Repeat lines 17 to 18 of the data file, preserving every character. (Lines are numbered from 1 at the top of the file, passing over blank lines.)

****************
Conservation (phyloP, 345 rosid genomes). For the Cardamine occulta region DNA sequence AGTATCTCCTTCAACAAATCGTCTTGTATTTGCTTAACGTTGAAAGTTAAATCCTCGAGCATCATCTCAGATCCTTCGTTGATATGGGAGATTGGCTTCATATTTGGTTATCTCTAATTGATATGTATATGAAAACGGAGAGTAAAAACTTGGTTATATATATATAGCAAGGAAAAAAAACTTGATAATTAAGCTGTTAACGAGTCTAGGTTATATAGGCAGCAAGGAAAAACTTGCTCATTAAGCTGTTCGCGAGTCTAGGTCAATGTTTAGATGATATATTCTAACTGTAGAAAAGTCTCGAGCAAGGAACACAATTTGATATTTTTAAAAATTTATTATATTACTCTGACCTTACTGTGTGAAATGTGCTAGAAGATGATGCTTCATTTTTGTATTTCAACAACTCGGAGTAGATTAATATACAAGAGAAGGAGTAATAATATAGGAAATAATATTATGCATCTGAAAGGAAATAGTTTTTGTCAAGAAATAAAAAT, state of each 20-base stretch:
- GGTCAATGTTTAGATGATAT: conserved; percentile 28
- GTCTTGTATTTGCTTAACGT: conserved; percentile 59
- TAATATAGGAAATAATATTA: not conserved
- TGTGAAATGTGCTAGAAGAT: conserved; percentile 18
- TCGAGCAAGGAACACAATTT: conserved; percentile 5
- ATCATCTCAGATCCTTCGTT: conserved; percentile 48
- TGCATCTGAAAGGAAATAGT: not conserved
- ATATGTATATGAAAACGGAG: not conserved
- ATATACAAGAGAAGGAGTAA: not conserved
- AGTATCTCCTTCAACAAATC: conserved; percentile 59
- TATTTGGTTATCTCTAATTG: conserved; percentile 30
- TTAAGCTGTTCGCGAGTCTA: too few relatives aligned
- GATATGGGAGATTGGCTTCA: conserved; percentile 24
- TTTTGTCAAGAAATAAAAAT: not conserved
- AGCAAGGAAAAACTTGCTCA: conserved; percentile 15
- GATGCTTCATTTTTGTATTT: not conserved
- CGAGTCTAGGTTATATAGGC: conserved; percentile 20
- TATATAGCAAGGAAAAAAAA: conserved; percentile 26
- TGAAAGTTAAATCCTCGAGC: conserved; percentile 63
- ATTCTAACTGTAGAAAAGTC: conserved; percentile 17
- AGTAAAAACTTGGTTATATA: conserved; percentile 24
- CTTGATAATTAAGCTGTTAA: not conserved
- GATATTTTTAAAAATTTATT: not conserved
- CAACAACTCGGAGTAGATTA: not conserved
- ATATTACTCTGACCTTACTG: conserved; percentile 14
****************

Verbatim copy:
- GATGCTTCATTTTTGTATTT: not conserved
- CGAGTCTAGGTTATATAGGC: conserved; percentile 20